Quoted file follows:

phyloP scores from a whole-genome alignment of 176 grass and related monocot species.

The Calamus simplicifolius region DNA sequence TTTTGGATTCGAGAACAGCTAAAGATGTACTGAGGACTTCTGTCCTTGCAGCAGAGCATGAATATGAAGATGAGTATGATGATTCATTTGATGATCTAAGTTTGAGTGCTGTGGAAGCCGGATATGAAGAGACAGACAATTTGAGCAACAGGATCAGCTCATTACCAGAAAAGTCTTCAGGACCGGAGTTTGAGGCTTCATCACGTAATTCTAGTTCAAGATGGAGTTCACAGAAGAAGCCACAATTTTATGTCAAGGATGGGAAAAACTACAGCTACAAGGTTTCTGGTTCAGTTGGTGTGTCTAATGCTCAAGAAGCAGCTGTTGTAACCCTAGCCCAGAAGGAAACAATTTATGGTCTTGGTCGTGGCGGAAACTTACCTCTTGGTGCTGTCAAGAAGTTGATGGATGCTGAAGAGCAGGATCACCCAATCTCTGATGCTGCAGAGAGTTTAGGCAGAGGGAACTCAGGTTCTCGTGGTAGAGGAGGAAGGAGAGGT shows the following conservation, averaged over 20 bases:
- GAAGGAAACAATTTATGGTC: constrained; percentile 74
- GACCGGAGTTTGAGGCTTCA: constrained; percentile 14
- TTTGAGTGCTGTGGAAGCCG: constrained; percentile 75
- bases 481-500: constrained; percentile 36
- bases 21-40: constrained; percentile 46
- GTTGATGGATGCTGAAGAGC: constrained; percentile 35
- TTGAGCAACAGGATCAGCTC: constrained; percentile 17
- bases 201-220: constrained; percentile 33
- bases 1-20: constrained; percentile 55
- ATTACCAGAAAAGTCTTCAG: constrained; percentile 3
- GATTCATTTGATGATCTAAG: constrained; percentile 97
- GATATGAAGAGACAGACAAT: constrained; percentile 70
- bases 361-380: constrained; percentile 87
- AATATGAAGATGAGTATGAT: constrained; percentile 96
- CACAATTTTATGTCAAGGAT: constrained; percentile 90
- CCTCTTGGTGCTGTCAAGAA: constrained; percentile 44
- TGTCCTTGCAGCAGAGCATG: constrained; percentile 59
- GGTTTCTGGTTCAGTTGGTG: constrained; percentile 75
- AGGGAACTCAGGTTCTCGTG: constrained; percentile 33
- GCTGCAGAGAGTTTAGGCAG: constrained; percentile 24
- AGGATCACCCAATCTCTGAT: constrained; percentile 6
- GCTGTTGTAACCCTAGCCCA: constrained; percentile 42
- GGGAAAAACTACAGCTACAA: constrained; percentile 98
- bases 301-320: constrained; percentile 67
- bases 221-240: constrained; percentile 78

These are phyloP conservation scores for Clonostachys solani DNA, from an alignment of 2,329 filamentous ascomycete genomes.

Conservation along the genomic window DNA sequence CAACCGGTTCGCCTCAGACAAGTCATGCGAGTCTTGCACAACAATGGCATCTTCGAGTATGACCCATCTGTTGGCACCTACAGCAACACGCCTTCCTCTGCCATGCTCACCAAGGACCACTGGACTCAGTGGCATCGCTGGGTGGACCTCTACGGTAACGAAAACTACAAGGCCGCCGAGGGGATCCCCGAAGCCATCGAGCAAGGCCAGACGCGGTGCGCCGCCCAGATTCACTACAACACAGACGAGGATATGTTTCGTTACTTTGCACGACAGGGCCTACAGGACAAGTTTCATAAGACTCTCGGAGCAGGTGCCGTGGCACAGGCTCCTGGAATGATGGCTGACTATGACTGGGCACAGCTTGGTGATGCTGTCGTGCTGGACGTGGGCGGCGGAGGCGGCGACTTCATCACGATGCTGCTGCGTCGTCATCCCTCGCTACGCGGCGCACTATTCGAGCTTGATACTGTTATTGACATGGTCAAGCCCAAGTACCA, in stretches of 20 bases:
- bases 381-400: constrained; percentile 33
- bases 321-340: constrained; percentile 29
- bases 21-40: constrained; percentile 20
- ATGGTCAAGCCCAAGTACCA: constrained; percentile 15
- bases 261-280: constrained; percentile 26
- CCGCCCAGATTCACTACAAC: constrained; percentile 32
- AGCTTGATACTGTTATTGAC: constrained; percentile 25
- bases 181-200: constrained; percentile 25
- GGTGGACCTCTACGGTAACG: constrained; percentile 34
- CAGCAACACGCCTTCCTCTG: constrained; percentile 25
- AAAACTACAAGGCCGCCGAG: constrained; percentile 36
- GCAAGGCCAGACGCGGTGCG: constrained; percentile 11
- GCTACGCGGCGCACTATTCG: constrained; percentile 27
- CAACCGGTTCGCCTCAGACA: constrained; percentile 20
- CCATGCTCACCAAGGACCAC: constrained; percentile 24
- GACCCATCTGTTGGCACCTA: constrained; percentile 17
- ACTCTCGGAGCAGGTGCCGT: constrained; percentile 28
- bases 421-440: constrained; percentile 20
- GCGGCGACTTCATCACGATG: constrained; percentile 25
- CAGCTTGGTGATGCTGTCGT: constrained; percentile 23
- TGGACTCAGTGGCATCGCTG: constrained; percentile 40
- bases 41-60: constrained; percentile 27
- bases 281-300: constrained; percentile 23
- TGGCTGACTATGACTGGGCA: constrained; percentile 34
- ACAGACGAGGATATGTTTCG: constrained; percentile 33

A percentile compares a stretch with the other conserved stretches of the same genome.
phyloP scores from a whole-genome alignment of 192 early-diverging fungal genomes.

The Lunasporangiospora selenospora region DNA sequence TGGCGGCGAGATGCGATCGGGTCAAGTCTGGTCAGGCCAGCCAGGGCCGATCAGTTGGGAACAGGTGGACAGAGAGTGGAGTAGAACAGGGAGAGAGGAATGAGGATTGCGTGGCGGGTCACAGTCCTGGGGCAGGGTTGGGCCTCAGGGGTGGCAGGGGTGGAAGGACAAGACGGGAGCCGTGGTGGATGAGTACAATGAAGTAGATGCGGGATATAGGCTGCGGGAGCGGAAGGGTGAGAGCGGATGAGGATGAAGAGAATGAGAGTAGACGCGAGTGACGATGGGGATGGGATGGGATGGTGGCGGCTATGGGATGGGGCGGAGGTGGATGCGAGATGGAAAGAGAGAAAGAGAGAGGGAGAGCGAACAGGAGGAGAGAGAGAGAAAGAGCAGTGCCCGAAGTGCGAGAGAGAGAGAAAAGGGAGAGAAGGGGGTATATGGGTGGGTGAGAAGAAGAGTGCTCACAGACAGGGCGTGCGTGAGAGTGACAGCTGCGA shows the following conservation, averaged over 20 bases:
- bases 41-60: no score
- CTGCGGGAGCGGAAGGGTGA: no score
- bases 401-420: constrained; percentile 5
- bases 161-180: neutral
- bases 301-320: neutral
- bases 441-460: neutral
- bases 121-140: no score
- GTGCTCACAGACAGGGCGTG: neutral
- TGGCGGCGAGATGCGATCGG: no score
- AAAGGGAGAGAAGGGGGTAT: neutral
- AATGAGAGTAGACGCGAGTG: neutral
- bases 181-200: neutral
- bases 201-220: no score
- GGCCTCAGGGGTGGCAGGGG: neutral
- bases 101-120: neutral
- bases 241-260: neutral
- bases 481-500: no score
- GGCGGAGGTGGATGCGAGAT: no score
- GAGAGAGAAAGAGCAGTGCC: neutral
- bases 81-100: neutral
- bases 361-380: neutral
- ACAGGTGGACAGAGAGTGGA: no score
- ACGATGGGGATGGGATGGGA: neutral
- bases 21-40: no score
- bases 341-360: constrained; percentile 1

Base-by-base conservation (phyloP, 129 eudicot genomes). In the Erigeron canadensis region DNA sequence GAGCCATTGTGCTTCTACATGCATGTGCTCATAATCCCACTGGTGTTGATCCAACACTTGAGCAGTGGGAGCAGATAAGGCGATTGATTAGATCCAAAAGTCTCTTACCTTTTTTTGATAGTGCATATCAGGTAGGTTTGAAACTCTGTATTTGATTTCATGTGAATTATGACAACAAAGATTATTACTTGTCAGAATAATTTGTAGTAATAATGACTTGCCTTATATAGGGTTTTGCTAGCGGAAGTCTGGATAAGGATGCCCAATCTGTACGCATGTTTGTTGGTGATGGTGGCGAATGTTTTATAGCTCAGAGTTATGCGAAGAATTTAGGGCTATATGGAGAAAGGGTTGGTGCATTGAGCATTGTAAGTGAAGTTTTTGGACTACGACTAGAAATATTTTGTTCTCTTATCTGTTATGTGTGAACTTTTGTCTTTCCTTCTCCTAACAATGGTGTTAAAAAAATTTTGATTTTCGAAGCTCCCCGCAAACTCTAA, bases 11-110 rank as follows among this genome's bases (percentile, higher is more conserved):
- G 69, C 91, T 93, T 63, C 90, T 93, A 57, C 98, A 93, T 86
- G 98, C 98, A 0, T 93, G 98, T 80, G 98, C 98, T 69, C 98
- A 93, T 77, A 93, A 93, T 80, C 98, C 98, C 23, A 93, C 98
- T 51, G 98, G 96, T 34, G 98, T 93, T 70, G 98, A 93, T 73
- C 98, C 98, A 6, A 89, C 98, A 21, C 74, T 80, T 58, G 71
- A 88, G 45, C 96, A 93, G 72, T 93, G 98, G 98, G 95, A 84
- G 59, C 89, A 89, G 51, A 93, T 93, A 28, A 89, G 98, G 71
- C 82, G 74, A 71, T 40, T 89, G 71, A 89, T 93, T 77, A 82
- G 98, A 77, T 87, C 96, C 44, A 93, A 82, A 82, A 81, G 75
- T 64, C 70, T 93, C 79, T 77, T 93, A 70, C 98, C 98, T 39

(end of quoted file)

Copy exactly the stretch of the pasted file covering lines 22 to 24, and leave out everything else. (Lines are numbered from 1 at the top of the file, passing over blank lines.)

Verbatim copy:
- GCTGCAGAGAGTTTAGGCAG: constrained; percentile 24
- AGGATCACCCAATCTCTGAT: constrained; percentile 6
- GCTGTTGTAACCCTAGCCCA: constrained; percentile 42